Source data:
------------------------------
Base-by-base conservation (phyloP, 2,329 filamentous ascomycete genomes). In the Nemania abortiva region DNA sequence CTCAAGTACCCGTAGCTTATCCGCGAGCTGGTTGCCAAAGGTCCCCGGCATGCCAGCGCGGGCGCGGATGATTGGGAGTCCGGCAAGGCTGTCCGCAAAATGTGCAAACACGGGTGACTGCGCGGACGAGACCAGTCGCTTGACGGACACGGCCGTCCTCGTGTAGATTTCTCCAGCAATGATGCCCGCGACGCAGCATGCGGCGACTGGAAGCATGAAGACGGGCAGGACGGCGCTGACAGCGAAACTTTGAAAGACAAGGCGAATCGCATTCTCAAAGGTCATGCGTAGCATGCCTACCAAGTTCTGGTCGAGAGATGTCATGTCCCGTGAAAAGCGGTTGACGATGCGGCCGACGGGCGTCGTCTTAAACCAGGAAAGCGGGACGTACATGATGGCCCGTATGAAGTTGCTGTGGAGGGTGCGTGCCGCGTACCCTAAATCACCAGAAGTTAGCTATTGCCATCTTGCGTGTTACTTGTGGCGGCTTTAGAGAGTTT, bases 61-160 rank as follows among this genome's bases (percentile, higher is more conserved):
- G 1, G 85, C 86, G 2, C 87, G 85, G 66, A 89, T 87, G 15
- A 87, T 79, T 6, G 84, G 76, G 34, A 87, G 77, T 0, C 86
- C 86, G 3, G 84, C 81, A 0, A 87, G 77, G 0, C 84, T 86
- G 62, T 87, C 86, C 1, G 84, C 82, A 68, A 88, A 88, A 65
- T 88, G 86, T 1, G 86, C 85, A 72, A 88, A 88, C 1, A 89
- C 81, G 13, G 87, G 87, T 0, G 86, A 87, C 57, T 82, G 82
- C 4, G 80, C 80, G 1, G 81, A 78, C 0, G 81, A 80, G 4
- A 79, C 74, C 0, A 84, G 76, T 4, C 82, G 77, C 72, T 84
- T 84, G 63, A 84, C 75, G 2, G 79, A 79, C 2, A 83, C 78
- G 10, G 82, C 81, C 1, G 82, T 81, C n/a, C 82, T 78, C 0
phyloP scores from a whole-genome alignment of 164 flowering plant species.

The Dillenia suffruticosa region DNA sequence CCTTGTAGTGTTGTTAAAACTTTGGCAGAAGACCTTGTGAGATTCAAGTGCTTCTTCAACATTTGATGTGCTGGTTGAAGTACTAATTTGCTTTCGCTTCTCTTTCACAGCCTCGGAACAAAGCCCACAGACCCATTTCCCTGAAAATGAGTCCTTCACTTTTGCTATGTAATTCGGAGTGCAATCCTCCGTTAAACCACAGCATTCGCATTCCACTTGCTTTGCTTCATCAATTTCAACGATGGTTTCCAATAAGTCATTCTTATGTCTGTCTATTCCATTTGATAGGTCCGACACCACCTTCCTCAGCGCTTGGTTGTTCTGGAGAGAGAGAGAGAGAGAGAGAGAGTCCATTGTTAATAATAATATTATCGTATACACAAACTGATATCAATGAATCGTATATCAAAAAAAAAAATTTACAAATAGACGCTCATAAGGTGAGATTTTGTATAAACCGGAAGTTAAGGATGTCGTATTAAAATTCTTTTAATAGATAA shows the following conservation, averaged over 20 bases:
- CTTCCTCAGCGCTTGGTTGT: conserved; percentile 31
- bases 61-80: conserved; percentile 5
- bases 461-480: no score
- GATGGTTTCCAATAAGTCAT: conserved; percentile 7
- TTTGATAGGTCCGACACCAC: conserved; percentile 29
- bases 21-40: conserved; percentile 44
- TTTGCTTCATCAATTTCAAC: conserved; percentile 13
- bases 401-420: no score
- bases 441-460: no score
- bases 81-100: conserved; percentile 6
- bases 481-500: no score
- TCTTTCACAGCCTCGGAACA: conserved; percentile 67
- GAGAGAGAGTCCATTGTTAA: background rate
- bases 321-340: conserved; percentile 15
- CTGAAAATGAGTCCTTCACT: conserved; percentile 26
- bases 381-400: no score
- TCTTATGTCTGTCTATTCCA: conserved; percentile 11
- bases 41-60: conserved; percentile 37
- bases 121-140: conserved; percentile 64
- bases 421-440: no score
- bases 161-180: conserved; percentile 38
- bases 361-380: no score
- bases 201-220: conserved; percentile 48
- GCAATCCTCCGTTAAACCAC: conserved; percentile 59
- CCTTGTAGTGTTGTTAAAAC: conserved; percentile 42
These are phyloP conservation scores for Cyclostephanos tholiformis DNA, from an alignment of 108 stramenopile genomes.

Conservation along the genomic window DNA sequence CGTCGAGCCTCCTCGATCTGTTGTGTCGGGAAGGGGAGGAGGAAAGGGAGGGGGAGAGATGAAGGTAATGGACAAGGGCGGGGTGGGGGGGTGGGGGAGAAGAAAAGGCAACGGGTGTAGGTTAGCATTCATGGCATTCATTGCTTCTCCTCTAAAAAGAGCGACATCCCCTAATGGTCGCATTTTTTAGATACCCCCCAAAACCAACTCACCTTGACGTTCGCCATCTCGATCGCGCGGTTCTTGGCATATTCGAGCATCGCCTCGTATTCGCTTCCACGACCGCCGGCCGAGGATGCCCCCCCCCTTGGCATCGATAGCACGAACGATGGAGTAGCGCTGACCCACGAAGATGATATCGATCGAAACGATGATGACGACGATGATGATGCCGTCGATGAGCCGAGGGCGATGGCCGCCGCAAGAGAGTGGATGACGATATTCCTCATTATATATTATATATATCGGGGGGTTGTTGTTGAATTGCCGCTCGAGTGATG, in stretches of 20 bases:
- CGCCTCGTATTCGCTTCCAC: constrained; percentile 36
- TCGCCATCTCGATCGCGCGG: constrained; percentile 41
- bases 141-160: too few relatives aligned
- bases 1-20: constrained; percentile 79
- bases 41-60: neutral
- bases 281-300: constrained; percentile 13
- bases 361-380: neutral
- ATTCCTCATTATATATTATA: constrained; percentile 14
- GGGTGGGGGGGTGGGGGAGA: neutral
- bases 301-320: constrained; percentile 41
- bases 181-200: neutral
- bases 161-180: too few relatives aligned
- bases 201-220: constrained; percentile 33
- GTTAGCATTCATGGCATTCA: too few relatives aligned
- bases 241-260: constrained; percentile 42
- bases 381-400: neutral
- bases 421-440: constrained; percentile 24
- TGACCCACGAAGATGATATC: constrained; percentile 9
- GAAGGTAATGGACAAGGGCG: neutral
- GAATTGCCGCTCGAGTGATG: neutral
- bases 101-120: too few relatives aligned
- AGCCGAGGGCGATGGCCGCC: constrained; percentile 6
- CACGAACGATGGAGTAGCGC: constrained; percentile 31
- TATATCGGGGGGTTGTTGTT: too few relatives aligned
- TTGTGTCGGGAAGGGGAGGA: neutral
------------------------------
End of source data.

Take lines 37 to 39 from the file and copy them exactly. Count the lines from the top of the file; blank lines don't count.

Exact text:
- GCAATCCTCCGTTAAACCAC: conserved; percentile 59
- CCTTGTAGTGTTGTTAAAAC: conserved; percentile 42
These are phyloP conservation scores for Cyclostephanos tholiformis DNA, from an alignment of 108 stramenopile genomes.